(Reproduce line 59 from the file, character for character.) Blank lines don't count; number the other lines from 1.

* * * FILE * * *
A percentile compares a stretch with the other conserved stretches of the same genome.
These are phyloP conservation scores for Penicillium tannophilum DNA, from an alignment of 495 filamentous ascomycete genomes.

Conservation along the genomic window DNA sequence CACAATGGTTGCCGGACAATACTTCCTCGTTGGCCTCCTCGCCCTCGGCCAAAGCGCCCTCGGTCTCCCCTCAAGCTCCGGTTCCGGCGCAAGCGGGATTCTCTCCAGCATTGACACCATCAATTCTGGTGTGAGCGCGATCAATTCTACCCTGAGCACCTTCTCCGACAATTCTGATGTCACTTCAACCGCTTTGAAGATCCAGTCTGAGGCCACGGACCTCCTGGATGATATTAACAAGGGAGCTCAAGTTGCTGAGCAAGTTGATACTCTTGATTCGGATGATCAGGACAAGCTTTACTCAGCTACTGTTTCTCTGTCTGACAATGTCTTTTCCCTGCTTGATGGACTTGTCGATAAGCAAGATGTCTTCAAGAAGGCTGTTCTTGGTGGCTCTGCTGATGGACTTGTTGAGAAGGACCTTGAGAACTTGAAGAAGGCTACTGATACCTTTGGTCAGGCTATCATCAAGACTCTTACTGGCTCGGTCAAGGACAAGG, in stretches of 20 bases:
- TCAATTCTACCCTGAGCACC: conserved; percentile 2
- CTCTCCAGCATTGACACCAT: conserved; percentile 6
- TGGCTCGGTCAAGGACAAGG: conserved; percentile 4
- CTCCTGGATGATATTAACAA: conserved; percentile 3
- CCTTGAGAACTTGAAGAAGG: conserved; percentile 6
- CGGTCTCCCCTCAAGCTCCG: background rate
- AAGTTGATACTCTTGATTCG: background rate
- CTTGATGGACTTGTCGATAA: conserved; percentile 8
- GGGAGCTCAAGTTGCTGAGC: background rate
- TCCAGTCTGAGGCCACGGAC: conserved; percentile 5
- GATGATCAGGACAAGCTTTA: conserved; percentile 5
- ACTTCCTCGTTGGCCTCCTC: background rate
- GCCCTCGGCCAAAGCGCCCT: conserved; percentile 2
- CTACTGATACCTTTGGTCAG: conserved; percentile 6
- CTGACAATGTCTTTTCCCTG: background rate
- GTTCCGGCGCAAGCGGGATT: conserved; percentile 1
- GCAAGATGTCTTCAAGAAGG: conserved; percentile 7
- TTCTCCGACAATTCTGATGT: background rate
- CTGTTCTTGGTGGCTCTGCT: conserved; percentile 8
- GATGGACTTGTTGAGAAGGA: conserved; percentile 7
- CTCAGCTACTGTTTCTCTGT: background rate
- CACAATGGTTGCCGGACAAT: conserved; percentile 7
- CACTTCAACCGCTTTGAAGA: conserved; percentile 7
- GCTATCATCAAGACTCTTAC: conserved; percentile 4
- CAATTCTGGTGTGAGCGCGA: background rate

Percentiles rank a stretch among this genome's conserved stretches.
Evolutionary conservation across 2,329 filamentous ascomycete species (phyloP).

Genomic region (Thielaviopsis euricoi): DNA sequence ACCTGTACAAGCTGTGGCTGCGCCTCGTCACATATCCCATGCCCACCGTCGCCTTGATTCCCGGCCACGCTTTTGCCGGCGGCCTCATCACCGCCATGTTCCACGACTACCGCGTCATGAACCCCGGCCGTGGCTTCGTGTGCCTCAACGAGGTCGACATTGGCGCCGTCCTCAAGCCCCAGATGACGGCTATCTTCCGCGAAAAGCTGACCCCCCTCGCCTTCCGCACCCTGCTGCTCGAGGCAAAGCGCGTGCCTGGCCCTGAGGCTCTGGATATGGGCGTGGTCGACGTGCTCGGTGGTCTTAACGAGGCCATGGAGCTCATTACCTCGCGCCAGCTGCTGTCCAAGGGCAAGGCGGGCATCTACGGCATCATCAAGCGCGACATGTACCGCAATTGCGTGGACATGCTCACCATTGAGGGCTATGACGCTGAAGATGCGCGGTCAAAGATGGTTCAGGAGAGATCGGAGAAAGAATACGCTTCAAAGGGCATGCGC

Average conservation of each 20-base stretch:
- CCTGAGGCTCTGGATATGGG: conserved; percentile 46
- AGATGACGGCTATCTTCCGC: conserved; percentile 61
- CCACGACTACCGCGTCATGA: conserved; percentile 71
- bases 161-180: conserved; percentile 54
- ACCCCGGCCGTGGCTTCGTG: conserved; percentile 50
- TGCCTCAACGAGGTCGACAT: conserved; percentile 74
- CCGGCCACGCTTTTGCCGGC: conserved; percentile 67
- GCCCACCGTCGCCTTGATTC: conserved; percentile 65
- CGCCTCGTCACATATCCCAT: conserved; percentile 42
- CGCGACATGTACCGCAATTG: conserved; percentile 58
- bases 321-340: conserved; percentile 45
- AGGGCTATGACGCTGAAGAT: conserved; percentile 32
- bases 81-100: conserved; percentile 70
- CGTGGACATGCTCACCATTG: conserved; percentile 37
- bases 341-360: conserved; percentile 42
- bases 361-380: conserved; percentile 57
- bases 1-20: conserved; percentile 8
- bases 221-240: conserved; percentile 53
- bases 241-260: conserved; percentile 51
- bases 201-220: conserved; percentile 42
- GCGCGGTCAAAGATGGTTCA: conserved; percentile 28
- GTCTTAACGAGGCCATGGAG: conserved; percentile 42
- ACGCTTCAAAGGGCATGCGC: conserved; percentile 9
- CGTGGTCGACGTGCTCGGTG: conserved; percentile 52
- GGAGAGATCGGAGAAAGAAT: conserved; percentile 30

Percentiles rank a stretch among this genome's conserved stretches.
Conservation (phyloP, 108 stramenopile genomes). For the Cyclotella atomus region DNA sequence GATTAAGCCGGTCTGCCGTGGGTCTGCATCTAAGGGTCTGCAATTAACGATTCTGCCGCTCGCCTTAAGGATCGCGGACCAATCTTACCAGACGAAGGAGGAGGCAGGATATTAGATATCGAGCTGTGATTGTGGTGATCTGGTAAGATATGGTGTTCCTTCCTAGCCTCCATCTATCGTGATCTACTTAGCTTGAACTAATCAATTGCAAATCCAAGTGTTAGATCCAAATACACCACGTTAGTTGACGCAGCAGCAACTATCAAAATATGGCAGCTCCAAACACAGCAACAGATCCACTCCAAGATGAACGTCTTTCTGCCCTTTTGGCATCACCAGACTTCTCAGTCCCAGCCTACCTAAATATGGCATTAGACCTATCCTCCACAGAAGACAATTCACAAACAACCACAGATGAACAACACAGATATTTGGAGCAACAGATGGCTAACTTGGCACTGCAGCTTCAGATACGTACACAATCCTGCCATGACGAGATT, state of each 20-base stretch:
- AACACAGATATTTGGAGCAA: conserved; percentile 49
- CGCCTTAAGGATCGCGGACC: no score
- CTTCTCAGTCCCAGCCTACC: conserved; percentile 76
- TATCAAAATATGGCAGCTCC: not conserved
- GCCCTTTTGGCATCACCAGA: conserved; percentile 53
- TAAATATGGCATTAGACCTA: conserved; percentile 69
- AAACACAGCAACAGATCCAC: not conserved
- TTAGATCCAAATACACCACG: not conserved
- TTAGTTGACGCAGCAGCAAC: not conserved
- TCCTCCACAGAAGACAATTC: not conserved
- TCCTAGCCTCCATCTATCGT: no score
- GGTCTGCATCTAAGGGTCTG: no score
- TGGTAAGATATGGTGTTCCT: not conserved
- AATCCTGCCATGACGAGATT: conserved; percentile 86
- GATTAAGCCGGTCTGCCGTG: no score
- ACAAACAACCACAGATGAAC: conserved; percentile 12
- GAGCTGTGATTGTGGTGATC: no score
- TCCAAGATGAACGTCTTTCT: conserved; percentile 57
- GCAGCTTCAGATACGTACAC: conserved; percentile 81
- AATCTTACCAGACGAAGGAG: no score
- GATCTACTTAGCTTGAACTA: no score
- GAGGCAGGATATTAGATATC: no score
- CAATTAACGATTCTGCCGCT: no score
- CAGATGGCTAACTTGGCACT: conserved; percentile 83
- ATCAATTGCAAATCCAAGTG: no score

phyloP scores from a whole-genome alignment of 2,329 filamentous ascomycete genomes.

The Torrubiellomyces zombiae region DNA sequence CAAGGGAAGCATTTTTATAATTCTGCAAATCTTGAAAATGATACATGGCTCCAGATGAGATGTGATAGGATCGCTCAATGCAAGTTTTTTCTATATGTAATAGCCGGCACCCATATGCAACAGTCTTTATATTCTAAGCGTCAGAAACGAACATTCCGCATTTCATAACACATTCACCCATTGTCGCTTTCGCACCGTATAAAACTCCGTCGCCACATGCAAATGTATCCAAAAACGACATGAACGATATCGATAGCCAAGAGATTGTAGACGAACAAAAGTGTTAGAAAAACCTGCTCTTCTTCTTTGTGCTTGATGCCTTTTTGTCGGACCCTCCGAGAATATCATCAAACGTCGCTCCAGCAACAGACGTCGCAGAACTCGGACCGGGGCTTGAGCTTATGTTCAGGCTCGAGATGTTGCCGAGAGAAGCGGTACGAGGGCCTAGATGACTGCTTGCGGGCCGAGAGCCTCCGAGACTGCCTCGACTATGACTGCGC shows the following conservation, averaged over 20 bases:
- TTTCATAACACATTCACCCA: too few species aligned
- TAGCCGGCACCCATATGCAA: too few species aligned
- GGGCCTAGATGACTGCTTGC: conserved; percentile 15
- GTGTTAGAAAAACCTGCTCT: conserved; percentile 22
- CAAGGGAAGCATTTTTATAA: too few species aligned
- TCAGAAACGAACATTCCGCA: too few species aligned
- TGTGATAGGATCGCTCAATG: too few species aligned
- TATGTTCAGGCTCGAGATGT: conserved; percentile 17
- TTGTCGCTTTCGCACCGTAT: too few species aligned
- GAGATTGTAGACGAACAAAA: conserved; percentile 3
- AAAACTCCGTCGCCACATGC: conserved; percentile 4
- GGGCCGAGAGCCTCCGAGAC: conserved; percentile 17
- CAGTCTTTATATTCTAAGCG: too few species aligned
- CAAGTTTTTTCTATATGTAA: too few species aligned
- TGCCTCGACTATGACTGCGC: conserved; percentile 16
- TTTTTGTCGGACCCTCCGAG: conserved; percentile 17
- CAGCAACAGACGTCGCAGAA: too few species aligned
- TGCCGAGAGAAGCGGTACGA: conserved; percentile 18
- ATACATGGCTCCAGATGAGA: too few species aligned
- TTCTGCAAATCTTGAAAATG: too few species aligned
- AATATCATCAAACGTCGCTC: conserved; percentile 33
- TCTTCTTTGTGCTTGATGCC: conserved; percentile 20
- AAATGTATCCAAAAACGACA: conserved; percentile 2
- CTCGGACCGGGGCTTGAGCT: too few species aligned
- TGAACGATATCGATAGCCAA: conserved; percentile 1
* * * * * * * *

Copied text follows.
Conservation (phyloP, 108 stramenopile genomes). For the Cyclotella atomus region DNA sequence GATTAAGCCGGTCTGCCGTGGGTCTGCATCTAAGGGTCTGCAATTAACGATTCTGCCGCTCGCCTTAAGGATCGCGGACCAATCTTACCAGACGAAGGAGGAGGCAGGATATTAGATATCGAGCTGTGATTGTGGTGATCTGGTAAGATATGGTGTTCCTTCCTAGCCTCCATCTATCGTGATCTACTTAGCTTGAACTAATCAATTGCAAATCCAAGTGTTAGATCCAAATACACCACGTTAGTTGACGCAGCAGCAACTATCAAAATATGGCAGCTCCAAACACAGCAACAGATCCACTCCAAGATGAACGTCTTTCTGCCCTTTTGGCATCACCAGACTTCTCAGTCCCAGCCTACCTAAATATGGCATTAGACCTATCCTCCACAGAAGACAATTCACAAACAACCACAGATGAACAACACAGATATTTGGAGCAACAGATGGCTAACTTGGCACTGCAGCTTCAGATACGTACACAATCCTGCCATGACGAGATT, state of each 20-base stretch: